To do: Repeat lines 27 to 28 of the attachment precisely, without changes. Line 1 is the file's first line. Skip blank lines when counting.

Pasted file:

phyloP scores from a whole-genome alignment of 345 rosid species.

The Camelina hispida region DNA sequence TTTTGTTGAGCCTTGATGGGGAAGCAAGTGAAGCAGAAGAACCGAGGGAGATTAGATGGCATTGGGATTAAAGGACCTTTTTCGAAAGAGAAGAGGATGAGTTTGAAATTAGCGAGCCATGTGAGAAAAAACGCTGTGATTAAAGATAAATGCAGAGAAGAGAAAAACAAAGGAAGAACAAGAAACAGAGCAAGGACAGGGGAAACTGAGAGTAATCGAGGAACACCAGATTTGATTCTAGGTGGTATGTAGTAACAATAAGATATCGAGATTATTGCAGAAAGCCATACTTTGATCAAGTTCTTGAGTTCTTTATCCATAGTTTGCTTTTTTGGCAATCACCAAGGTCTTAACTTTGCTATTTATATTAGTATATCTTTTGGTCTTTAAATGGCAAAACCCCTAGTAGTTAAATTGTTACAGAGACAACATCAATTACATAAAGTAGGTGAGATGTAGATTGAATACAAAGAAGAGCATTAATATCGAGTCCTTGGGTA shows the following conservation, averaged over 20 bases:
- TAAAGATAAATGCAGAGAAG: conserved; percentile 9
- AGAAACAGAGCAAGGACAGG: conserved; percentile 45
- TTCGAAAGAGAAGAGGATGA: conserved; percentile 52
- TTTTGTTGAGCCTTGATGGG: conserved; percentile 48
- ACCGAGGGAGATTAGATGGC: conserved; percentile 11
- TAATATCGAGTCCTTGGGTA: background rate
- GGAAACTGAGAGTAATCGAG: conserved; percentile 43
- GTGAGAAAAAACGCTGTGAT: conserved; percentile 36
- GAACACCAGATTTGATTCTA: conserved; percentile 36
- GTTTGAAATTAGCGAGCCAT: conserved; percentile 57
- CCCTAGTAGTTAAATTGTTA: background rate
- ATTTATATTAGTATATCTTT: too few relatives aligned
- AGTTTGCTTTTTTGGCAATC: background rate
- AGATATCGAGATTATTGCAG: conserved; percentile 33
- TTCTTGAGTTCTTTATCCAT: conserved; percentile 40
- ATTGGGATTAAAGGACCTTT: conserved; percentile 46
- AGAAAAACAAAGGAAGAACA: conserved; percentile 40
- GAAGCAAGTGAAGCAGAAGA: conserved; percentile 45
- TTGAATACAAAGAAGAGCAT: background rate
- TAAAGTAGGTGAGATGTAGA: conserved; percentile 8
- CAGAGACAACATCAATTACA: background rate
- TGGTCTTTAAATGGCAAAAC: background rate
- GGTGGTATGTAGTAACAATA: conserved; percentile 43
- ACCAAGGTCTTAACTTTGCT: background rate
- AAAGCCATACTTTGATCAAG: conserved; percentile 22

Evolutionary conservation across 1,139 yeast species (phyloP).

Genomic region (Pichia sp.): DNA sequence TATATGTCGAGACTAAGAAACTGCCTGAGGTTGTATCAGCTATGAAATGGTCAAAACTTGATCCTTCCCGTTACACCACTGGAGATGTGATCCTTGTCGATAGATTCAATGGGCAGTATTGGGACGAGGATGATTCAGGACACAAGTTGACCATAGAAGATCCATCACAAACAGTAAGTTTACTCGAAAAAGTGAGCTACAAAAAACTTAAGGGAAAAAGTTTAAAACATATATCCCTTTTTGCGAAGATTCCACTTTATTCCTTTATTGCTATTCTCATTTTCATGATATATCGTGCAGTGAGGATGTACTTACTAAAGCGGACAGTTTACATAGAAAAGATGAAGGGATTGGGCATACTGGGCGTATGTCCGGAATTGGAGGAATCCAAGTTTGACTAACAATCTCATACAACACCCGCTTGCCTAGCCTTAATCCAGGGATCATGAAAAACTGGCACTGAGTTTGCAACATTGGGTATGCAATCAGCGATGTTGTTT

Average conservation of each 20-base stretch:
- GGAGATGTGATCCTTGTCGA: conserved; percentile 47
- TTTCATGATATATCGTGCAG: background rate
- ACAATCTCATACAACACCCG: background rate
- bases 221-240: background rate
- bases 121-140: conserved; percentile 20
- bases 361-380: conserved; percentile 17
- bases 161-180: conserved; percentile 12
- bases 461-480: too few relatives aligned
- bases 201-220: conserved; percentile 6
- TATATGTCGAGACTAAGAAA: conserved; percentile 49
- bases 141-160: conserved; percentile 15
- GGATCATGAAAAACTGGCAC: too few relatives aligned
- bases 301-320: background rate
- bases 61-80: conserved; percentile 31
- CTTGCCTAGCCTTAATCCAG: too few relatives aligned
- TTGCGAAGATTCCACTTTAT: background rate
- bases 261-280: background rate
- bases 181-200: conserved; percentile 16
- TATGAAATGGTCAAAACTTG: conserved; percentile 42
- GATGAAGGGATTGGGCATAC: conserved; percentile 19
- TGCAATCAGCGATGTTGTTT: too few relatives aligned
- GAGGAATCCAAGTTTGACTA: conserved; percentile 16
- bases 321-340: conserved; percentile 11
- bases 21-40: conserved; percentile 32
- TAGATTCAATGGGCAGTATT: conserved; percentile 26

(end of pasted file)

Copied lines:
- AAAGCCATACTTTGATCAAG: conserved; percentile 22

Evolutionary conservation across 1,139 yeast species (phyloP).